The following is a post from Chris Yarbrough, the cover artist and concept designer for our transmedia project, Pileaus.
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The Pileaus project is an endless well of fantastic art prompts, and The Black Yonnix was no exception. A wraparound cover, featuring a black ship with a black eagle figurehead, as it sails into history, the prompt presented a number of great challenges.
As an artist, I will never complain about drawing masted ships. I love everything about their construction, from the beautiful hydrodynamic construction, to the intricate spiderwebs of rigging. I just think they’re just so damn cool. (This might not be too surprising, if you have seen pictures of me with various Lego pirate ships, throughout the years). This ship especially was fun, because I got to mash a bunch of historical designs together to make something different. There’s some medieval, renaissance and enlightenment age stuff in there, for anyone looking.
This prompt was pretty challenging, as book covers have an extremely small window for the subjects to play in. I had to figure out how to present a sense of adventure, showcase three leads, and make sure the black eagle with crimson eyes, was clearly visible.
I experimented with a couple of layouts, before landing on this tight shot. I feel like this shallow angle achieves several goals. I get to show off the ship a bit, put the figurehead front and center, and have our leads glowing up the cover, while having a nice peaceful nature scene for the back cover, and just a bit of world building with the moons of Baeg Tobar hovering serenely (or forebodingly!) in the sky.
So, I had the subjects in the piece, now it became about how to best draw eyes to where I want them. Using the swooping lines of the ship’s hull, the clouds, waves, and some strategically placed rigging (rigging is just the best) I pointed as many lines in towards our subjects as possible, with secondary lines going to the eagle. I then used the standing rigging and bowsprit to box in our daring crew.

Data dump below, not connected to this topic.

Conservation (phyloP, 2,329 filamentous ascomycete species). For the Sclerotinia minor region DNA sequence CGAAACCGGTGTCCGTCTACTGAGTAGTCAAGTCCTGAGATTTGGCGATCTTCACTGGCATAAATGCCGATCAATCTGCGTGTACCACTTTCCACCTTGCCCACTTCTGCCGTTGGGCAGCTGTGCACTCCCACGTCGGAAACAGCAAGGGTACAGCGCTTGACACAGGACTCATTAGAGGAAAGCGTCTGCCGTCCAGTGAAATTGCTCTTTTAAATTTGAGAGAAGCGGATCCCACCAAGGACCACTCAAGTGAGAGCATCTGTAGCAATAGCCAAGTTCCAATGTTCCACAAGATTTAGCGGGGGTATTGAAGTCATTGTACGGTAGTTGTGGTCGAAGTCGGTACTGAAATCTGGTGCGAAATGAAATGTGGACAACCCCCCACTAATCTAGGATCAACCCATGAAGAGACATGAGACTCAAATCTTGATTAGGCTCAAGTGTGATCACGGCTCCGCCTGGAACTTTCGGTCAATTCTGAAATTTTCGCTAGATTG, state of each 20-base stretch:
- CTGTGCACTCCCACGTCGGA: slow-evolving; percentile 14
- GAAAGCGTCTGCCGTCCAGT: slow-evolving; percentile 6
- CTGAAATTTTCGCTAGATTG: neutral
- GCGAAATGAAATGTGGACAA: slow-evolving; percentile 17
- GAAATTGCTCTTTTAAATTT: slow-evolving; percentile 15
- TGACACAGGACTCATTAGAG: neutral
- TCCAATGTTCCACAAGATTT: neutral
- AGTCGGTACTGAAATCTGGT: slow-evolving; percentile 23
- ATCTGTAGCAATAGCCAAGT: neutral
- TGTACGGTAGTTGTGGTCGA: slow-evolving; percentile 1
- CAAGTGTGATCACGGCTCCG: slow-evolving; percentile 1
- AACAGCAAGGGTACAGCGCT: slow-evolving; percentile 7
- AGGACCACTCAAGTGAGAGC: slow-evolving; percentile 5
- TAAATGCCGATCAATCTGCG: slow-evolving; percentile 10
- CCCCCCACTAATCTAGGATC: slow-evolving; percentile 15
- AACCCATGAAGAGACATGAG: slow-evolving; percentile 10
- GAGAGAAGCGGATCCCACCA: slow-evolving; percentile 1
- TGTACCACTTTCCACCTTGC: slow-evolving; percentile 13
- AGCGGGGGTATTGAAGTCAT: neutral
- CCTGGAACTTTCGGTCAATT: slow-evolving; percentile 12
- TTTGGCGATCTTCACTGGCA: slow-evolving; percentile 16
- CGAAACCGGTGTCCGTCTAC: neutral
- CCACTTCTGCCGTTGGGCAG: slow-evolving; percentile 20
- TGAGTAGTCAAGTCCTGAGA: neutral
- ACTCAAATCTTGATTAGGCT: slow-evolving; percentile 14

From here, I used color and line-holds (colored line art) to draw attention further in. Imagining the morning sun peeking through a cloud bank onto deck of the ship, gave me a fun, golden light source to really brighten up the characters. The prompt called for the captain to have a red cloak, like a classic pirate, so I used this to frame the characters as well, with the hottest values in the picture being represented in the highlights of the cloak, and the vest of the central character. I used the red of the shield to hopefully pull attention back down and into the eagle, which has a slash of red for his eyes. The color composition is mostly blue, so a bit of red is a nice pop of spice in the dish. The final touch was to put in some seagulls for atmosphere and depth.
Now, whether or not any of this was successful is up to the historians, but these are the things I considered as I went on my merry way. I hope people really enjoy their time with this book, and I hope I’ve made something people will love to see on their shelves, for years to come. If I haven’t convinced you, maybe the handsome and incredibly skilled author’s very words will sway you!
“I was really blown away by Chris’s work the first time I saw it. The look of the three main characters really captures that sense of fun and adventure I wanted to create in the story – like they’re headed for trouble and they know it and they can’t wait!”Scott Colby, Author of The Black Yonnix: A Bitter End.
See? I at least have one person in my corner!
“The Black Yonnix: A Bitter End” by Scott Colby is available now in paperback and digital format from Outland Entertainment.